Review all draft legislation pertinent to children’s rights to ensure that legislation is aligned with international norms and standards. Monitor the implementation of the child-related provisions of all laws.(17) Report to the UN CRC.(17)

Deputy Ombudsman for Children’s Rights, Office of the Protector of Citizens

Monitor and conduct research on the situation of children’s rights in Serbia. Produce reports on child begging, promote inclusive education of children and legal prohibition of corporal punishment, and manage the drafting of a comprehensive law on children’s rights for parliamentary approval.(25)

 

Labor Law Enforcement

In 2015, labor law enforcement agencies in Serbia took actions to combat child labor, including its worst forms (Table 6).

Table 6. Labor Law Enforcement Efforts Related to Child Labor

Overview of Labor Law Enforcement

2014

2015

Labor Inspectorate Funding

Unknown* (29)

Unknown* (11)

Number of Labor Inspectors

241 (33)

238 (11)

Inspectorate Authorized to Assess Penalties

Yes (30)

Yes (11)

Training for Labor Inspectors

   

Initial Training for New Employees

Unknown (34)

No (3)

Training on New Laws Related to Child Labor

Unknown (34)

No (3)

Refresher Courses Provided

Unknown (34)

No (3)

Number of Labor Inspections

52,863 (33)

55,396 (11)

Number Conducted at Worksite

Unknown (34)

Unknown (11)

Number Conducted by Desk Reviews

Unknown (34)

Unknown (11)

Number of Child Labor Violations Found

25 (33)

36 (11)

Number of Child Labor Violations for Which Penalties Were Imposed

Unknown* (34)

Unknown* (11)

Number of Penalties Imposed That Were Collected

Unknown (34)

Unknown (11)

Routine Inspections Conducted

Yes (29)

Yes (29)

Routine Inspections Targeted

Unknown (34)

Unknown (11)

Unannounced Inspections Permitted

Unknown (34)

Unknown (11)

Unannounced Inspections Conducted

Unknown (34)

Unknown (11)

Complaint Mechanism Exists

Yes (29)

Yes (29)

Reciprocal Referral Mechanism Exists Between Labor Authorities and Social Services

Yes (34)

Yes (11, 34)

* The Government does not make this information publicly available.

In 2015, the Labor Inspectorate completed 36,841 labor inspections and 18,555 security and health inspections, totaling 55,396 inspections. According to the Serbian Business Registers Agency, Serbia has 338,186 business entities, which means that each inspector covers 1,398 business entities.(11) Research found that the Labor Inspectorate generally lacked funding to provide specialized training and the necessary equipment, such as computers and vehicles, to facilitate adequate enforcement of laws prohibiting child labor.(6, 11, 35)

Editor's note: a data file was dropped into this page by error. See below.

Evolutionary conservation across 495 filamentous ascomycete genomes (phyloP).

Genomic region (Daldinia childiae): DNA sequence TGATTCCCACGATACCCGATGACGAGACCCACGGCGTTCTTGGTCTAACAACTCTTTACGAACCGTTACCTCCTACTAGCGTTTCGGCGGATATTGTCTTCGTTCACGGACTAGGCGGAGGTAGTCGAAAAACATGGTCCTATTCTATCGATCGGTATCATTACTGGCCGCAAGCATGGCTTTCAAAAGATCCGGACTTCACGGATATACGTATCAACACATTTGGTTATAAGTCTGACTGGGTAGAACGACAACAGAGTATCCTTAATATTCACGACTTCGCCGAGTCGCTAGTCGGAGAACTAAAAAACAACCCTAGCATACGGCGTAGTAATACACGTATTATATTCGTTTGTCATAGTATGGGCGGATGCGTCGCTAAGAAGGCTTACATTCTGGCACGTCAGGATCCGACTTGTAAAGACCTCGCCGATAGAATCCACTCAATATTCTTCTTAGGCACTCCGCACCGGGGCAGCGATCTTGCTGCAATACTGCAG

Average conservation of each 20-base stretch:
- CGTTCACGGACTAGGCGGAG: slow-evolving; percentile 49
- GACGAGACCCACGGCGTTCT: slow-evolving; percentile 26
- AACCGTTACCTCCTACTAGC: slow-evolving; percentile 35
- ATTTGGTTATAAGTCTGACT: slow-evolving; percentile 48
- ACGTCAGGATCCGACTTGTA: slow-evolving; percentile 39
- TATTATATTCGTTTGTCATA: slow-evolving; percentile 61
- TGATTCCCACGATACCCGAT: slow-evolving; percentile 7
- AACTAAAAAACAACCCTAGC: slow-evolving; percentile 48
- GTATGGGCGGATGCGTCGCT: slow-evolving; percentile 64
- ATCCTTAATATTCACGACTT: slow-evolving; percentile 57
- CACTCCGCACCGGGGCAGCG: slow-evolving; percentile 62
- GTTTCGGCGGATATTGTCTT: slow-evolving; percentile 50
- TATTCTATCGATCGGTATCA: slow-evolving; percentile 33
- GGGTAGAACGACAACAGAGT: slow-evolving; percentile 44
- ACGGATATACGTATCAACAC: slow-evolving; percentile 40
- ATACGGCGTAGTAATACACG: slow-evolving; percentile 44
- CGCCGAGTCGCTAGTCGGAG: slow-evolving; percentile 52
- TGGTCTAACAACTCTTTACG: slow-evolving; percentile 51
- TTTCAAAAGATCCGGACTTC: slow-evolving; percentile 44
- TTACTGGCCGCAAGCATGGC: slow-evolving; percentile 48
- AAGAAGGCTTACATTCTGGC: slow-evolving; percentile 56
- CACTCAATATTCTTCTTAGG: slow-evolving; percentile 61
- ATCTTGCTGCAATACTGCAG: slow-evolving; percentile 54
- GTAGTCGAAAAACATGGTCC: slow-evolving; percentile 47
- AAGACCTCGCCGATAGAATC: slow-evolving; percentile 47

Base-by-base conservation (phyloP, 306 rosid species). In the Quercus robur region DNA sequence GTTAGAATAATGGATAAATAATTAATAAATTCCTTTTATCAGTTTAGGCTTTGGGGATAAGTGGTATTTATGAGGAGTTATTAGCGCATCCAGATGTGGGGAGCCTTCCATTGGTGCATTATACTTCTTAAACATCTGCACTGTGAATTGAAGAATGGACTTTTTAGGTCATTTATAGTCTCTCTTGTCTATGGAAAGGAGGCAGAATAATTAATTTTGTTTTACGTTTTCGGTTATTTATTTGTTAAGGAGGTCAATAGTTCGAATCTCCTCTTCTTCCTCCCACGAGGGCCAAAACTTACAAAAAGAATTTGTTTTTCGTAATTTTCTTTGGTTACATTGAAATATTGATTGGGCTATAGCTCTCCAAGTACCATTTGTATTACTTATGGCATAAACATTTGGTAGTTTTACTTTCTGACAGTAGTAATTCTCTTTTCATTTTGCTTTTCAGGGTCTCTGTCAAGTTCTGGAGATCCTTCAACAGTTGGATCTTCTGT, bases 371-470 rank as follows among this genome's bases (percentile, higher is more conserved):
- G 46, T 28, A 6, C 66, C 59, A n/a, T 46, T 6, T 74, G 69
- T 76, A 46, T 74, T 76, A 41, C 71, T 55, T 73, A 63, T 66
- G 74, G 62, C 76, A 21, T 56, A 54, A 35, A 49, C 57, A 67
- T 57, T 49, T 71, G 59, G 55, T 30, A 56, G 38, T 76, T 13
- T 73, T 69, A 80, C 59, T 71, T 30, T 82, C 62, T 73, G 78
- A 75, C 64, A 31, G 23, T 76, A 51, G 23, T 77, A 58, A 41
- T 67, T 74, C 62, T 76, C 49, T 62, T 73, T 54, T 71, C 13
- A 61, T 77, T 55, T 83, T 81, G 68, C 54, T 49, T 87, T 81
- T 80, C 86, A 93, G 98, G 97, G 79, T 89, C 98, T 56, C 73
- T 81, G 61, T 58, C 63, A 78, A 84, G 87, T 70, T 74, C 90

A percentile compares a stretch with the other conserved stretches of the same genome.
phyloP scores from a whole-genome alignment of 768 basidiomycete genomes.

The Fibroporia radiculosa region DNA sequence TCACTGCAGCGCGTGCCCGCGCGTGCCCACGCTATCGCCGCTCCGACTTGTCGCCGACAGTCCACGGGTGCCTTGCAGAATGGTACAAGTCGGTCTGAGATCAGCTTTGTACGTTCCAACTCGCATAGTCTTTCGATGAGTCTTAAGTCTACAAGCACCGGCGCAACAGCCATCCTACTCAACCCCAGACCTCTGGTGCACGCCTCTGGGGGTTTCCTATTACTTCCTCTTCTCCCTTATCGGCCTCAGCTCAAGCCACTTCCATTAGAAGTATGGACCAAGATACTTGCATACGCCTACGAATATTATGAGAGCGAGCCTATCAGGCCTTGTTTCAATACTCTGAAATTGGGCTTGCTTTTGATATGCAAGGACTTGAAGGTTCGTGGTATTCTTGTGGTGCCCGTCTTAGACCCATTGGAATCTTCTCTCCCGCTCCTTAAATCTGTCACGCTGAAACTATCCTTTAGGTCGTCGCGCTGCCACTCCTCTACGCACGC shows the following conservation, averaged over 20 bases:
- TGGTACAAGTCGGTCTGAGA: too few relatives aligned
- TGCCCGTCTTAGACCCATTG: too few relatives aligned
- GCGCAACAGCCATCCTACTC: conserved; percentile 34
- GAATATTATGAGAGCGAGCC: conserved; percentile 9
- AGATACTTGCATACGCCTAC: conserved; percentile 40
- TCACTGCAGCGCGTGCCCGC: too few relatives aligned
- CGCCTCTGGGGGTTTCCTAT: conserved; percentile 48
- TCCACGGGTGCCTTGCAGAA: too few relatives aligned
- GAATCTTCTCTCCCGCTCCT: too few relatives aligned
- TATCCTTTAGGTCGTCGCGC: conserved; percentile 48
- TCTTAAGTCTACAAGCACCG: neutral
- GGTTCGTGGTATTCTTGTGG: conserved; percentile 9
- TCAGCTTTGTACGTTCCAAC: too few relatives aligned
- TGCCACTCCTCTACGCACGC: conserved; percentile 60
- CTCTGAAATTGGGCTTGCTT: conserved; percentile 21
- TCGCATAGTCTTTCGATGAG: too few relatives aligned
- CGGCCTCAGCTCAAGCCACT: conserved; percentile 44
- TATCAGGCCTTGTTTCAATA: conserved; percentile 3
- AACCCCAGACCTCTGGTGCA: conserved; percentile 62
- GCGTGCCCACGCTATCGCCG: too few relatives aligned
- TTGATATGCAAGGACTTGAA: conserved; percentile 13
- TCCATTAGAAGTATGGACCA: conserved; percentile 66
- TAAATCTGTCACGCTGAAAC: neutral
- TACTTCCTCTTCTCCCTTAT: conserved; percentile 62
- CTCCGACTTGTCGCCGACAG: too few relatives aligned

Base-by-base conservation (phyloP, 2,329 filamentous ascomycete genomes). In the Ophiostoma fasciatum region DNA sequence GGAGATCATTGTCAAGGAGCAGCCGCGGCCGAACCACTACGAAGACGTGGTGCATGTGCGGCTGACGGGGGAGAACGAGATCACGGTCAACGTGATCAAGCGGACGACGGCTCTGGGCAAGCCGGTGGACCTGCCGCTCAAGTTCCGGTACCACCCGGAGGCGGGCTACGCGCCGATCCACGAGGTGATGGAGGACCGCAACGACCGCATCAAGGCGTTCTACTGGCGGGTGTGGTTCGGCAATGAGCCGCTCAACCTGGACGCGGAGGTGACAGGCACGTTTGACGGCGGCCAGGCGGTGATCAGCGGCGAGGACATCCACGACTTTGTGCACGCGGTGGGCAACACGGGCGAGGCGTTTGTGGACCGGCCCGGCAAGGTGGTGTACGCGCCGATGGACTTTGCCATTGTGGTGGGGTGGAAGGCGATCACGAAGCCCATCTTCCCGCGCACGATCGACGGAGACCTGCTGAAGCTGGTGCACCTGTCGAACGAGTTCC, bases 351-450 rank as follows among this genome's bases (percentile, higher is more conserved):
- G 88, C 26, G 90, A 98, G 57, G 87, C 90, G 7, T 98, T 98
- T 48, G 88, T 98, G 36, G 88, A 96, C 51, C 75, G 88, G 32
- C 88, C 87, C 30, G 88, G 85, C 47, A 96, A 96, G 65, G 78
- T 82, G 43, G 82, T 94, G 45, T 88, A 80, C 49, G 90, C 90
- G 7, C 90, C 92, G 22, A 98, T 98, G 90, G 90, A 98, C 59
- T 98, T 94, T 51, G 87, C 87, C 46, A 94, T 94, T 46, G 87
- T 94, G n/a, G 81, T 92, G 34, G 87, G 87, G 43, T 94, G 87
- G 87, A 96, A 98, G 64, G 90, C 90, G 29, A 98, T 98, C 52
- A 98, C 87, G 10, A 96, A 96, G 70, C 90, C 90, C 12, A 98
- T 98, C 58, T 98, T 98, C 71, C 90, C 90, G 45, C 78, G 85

The Labor Inspectorate reported 36 child labor violations involving children between age 15 and 18 who were working without required parental or guardian approvals or health certificates. Research did not determine whether these children were involved in hazardous work.(11) If children are identified in situations of exploitative labor, they may be referred to receive social services at a center for social work, found in every locality.(11, 31)

Research found that inspectors were sometimes denied the right to enter a workplace to conduct inspections, especially in new private enterprises.(36)

Criminal Law Enforcement

In 2015, criminal law enforcement agencies in Serbia took actions to combat the worst forms of child labor (Table 7).

Table 7. Criminal Law Enforcement Efforts Related to the Worst Forms of Child Labor

Overview of Criminal Law Enforcement

2014

2015

Training for Investigators

   

Initial Training for New Employees

Unknown

Unknown

Training on New Laws Related to the Worst Forms of Child Labor

Unknown

Unknown

Refresher Courses Provided

Yes (31, 32)

Yes (3)

Number of Investigations

128 (14)

Unknown

Number of Violations Found

13 (34)

19 (11)

Number of Prosecutions Initiated

13 (14)

Unknown

Number of Convictions

Unknown

21 (37)

Reciprocal Referral Mechanism Exists Between Criminal Authorities and Social Services

Unknown

Unknown

 

The curriculum for internal police training programs and seminars, which includes basic police training, incorporates information on combating human trafficking. Police officers and consular and border officials who process immigration cases are also provided with training on human trafficking.(3) In 2015, the Center for Human Trafficking Victims’ Protection partnered with the IOM to provide training on human trafficking to professionals assisting migrants in Presevo, Miratovac, and other parts of the country, training a total of 445 officials.(3)

Criminal law enforcement personnel responsible for investigating cases of human trafficking dedicated the majority of their time and resources to cases of human smuggling related to the migration crisis, which diminished their ability to investigate and prosecute human trafficking cases.(3) Although 17 of the 27 police directorates in the country have established teams comprising police, prosecutors, social workers, health workers, and local NGOs to combat human trafficking and to provide support to potential victims, a source reported that many of these teams were inactive during the reporting period.(3, 38)